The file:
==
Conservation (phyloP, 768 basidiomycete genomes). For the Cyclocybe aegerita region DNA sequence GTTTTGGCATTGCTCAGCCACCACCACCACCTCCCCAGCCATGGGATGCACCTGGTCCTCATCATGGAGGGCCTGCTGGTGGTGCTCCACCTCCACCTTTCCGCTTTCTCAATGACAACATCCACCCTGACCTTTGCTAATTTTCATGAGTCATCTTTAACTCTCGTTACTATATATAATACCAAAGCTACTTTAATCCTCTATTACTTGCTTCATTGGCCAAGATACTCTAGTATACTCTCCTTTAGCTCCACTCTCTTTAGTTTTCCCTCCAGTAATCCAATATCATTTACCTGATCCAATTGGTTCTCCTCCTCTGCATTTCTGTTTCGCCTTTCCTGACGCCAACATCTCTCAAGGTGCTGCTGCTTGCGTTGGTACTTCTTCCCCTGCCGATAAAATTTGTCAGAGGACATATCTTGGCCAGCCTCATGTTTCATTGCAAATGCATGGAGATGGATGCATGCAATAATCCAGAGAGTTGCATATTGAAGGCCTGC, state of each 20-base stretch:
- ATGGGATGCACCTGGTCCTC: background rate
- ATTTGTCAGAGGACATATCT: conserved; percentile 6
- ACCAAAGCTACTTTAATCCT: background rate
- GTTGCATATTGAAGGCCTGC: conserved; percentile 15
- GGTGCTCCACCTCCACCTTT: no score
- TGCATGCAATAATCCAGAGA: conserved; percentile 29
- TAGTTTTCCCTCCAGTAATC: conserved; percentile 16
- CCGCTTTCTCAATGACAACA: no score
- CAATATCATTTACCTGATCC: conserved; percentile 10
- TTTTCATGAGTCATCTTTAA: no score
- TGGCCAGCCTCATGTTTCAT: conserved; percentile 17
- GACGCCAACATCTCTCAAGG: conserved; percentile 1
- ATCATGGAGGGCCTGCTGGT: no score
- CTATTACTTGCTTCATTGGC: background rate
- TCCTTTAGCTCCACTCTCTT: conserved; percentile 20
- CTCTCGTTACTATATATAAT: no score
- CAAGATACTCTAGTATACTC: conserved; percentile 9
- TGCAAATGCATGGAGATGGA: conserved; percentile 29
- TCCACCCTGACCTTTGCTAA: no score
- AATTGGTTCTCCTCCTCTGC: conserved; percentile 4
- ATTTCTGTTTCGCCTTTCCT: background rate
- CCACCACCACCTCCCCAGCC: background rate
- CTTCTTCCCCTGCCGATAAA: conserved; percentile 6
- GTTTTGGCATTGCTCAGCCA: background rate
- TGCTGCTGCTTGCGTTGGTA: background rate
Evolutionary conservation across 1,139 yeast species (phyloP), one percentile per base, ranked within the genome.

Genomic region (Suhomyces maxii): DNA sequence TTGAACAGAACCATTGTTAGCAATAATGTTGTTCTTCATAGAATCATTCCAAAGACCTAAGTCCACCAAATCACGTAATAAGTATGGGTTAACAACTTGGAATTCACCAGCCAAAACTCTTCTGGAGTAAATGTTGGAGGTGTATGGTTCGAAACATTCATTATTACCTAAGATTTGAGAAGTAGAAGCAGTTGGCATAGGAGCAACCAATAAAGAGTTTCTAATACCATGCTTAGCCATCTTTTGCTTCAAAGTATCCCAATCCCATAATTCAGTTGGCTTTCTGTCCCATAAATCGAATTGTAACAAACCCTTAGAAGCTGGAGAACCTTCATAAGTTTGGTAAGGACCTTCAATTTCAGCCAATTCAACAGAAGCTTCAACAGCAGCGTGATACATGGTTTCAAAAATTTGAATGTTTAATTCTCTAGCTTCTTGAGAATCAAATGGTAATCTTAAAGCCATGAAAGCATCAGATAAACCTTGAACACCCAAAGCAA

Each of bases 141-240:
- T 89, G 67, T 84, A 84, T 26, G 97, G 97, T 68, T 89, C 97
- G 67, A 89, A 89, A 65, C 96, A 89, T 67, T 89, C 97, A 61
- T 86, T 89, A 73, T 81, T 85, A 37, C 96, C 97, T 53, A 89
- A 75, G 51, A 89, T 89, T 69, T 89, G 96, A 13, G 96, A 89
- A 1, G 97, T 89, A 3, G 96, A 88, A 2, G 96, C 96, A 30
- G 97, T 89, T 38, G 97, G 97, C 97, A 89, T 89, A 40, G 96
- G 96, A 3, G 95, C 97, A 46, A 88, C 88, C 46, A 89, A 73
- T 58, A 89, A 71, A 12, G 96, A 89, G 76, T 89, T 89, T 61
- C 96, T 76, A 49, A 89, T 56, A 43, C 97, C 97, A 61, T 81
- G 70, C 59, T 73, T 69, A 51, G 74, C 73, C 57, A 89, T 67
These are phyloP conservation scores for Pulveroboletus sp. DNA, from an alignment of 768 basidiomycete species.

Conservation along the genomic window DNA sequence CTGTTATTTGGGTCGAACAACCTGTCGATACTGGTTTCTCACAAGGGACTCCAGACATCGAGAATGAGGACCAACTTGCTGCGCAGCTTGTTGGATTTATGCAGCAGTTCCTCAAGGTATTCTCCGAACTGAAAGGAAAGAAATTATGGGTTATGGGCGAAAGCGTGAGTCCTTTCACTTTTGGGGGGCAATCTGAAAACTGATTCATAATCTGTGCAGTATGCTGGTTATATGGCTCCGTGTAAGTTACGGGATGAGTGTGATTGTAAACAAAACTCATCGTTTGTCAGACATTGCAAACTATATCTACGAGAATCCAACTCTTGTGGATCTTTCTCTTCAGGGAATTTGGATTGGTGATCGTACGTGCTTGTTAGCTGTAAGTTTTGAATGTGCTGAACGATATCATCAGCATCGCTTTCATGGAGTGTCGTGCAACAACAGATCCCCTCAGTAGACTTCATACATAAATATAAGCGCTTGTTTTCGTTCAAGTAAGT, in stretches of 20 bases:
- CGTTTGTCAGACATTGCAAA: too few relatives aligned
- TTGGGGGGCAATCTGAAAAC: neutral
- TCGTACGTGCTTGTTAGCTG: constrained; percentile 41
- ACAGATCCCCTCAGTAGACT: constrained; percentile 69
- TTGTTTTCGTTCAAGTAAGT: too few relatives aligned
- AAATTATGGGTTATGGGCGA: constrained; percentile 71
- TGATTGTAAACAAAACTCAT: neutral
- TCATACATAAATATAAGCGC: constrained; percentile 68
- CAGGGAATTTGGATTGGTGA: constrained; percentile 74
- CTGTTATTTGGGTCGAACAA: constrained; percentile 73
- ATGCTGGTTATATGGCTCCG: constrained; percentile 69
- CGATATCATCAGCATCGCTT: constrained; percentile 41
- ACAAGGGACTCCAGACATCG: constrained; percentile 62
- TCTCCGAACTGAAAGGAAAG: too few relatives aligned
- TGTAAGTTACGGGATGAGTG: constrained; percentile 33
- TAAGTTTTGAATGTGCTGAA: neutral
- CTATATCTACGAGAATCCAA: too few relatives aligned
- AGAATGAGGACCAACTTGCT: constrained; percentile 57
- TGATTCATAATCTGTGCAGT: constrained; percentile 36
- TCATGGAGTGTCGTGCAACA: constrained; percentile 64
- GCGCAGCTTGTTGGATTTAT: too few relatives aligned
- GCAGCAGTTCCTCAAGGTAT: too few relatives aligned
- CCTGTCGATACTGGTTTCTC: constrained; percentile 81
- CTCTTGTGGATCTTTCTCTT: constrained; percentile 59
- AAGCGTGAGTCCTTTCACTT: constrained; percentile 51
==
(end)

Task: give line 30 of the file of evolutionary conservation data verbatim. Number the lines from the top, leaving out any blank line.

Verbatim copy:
- T 89, G 67, T 84, A 84, T 26, G 97, G 97, T 68, T 89, C 97